Slavomír: We also worried about the validation of the idea itself. We visited many doctors and paramedics, asking their opinion and if the device and platform would make their work easier. After many positive responses, we started looking for investment.

Unfortunately, investment in hardware is often questioned. Right now there is an online boom and the development of many applications, but support for the development of something tangible is being pushed to the background. Nevertheless, we managed to raise enough funds from smaller donors to produce the first working prototypes.

Simultaneously, we had to look for ways to pilot it, as the question of whether the solution would really be able to help in the field was key. To our surprise, there was such an interest in the prototypes that we currently have a problem with figuring out how to get them to everyone. We have pilot projects signed in Albania (a Slovak NGO collaborating with the government’s public healthcare system), Serbia (a non-profit and foundation working with the homeless) and Slovakia (the Žilina Department of Health Care). Often our partners do not want to return the prototypes.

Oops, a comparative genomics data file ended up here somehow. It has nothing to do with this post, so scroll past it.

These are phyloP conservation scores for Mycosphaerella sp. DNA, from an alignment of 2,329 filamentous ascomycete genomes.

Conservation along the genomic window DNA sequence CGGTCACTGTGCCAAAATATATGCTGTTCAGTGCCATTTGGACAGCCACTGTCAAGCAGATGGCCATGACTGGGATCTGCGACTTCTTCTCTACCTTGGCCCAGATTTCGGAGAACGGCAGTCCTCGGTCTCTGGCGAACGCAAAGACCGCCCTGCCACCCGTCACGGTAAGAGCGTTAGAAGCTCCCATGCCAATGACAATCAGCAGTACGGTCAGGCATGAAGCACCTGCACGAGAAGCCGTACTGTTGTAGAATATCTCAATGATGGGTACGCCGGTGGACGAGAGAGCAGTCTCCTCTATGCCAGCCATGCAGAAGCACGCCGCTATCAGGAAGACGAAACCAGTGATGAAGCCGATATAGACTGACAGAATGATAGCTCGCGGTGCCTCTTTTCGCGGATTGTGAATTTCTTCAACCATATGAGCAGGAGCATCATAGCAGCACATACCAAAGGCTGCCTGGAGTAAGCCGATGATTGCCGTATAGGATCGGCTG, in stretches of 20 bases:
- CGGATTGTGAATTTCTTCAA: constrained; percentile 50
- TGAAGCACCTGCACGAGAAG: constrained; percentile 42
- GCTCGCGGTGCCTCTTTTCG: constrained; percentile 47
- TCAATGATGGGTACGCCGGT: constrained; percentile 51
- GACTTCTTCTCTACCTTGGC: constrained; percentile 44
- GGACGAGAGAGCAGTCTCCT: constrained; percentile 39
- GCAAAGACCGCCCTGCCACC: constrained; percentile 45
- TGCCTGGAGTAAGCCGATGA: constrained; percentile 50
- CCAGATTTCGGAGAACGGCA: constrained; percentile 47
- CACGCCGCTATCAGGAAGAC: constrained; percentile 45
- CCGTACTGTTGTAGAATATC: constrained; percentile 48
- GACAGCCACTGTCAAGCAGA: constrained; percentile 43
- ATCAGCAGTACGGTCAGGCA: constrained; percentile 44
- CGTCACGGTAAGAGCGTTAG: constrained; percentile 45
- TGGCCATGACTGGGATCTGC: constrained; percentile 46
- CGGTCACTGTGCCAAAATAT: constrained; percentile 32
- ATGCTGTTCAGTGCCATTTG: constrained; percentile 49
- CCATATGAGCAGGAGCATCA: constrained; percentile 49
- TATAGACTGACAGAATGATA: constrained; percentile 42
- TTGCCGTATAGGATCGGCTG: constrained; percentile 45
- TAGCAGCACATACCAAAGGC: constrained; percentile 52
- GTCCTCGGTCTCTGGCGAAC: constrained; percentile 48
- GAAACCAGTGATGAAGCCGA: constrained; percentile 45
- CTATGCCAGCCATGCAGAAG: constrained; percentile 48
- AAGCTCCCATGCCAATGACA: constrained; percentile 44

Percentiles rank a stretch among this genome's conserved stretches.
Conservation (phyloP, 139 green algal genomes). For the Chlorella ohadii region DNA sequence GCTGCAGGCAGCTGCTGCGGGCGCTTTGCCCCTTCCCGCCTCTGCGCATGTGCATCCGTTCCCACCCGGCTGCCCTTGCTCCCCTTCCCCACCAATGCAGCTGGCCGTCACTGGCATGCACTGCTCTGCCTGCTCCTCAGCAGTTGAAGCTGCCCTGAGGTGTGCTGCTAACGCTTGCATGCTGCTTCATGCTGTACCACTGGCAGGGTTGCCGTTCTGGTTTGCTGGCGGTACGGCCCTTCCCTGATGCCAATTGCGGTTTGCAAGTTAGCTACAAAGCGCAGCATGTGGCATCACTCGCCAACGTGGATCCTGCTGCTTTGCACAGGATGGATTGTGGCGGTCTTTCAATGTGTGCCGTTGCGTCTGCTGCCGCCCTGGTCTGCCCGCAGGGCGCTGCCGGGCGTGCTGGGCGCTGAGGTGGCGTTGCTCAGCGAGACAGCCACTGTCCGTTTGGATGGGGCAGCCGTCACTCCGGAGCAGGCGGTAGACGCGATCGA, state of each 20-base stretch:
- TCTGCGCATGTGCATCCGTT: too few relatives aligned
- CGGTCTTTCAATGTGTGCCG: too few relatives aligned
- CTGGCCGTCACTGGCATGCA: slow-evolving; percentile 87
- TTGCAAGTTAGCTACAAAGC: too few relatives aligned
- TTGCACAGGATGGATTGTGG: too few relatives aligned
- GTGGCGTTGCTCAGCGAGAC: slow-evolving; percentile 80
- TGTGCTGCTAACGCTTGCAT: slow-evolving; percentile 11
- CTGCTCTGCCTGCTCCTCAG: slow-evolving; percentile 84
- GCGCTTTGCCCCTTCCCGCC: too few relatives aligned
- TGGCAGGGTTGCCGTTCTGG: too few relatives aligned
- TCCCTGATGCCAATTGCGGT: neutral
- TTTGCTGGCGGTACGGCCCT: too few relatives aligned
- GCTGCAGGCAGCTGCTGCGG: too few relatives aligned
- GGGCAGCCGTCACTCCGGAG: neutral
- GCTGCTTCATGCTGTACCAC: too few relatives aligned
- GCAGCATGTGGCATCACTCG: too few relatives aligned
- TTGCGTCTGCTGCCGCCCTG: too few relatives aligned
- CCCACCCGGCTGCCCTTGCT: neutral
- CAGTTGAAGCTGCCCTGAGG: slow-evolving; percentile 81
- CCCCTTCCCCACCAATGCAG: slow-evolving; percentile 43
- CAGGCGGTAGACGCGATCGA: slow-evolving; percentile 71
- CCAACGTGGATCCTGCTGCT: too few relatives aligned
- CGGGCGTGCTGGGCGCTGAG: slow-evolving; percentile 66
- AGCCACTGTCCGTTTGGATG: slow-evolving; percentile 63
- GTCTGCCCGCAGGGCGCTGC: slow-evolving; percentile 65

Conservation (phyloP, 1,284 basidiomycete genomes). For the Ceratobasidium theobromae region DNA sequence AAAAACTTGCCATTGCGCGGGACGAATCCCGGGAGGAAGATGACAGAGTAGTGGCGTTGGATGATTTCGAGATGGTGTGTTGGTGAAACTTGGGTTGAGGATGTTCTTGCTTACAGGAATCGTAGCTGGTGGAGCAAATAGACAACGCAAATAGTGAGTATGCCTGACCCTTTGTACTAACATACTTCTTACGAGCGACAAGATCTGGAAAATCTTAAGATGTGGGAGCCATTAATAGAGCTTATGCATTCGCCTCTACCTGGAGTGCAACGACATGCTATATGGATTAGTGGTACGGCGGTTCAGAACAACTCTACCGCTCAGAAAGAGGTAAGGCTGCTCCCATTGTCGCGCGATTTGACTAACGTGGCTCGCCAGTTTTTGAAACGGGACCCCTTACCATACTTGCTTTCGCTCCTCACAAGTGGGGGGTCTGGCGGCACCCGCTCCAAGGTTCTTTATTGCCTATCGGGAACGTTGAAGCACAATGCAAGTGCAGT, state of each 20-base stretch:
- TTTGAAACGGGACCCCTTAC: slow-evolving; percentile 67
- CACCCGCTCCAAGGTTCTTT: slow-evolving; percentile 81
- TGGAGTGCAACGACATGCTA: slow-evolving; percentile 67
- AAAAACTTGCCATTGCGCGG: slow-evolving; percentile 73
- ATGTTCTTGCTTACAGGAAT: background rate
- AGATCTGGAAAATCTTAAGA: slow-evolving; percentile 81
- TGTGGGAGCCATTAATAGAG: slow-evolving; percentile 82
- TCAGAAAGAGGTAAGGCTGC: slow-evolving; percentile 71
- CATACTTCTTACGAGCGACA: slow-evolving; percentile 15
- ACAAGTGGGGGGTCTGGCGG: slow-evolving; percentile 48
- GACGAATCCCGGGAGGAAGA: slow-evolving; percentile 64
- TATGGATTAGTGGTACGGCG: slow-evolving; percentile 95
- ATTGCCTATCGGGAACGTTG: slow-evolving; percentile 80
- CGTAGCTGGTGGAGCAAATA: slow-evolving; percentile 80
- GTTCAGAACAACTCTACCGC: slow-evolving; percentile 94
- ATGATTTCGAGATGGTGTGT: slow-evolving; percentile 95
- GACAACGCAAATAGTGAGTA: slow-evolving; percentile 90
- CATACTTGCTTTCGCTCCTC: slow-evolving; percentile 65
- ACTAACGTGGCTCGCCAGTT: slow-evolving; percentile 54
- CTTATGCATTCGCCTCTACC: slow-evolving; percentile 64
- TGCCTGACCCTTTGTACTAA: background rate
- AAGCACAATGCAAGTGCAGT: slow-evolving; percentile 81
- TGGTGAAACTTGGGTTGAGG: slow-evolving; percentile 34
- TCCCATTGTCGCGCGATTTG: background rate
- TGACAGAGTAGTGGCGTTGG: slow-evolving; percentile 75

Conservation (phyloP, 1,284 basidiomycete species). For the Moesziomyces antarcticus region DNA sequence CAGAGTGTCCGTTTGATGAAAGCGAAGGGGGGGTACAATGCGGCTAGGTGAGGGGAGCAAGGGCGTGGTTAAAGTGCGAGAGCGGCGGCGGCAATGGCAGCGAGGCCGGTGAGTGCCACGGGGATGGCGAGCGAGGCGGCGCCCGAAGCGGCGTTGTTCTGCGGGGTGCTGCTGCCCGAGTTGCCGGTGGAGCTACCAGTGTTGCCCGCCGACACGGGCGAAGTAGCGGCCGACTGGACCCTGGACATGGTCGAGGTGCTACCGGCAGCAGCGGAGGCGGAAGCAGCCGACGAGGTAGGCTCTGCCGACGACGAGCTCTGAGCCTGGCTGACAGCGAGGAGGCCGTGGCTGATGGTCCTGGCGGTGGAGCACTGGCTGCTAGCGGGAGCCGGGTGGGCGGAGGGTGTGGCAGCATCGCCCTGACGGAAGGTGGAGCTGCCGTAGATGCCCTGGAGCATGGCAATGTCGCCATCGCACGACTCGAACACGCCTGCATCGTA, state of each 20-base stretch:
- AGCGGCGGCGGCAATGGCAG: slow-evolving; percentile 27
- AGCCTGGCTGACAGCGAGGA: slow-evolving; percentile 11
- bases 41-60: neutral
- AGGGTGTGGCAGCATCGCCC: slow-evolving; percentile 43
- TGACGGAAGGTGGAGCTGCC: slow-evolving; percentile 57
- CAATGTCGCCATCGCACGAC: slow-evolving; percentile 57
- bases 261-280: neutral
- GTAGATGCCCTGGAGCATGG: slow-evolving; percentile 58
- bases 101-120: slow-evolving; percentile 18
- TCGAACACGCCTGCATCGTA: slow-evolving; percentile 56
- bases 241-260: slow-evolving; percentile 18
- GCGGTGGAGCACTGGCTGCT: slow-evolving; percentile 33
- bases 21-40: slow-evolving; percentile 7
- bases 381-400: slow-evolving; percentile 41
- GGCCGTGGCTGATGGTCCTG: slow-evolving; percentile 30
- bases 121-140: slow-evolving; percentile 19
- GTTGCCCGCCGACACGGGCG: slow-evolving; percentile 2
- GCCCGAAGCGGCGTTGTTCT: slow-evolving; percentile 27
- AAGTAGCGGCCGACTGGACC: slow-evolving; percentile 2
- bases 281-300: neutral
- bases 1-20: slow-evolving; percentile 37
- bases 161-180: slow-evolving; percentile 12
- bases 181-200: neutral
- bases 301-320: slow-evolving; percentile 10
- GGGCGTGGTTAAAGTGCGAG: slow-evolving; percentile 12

Martin: Financing was a huge issue. Once we had the prototype, after many unsuccessful meetings, we found some synergies with an investor whose telemedicine platform will be implemented in the S-Case facility in Slovakia.

S-Case tested its first prototypes in Kenya.

3) In your first test missions, what mistakes did you catch or realize challenges to making the product work "in the field"?

Slavomír: During the testing of prototypes, we encountered several problems from our testers. We worried whether people would be able to work with the S-Case or if it would be too complicated to use. And some of our concerns were confirmed.

On the usage side, the sensors were not very "user friendly". For instance, the location of the thermometer sensor, located on the back of the device, was okay for medical staff, but in the hands of the patients themselves, this sensor was essentially unusable - the patient must enter the command to measure on the screen and at the same time have the sensor aimed at their own forehead.

Martin: Also, the blood pressure monitor can only measure flawlessly if the cuff is correctly positioned on the patient's shoulder. On the data side, exporting from the device is difficult for the average user at the current stage. Files are of different types and in several separate sheets and the patient data itself is subject to coding to preserve identity.

So through this testing, we found out a lot of useful information, which we are currently using to update and finetune the hardware, software application and platform. In May 2021, S-Case will be ready to roll out as we begin a pilot in North Macedonia with the first iteration of the final product.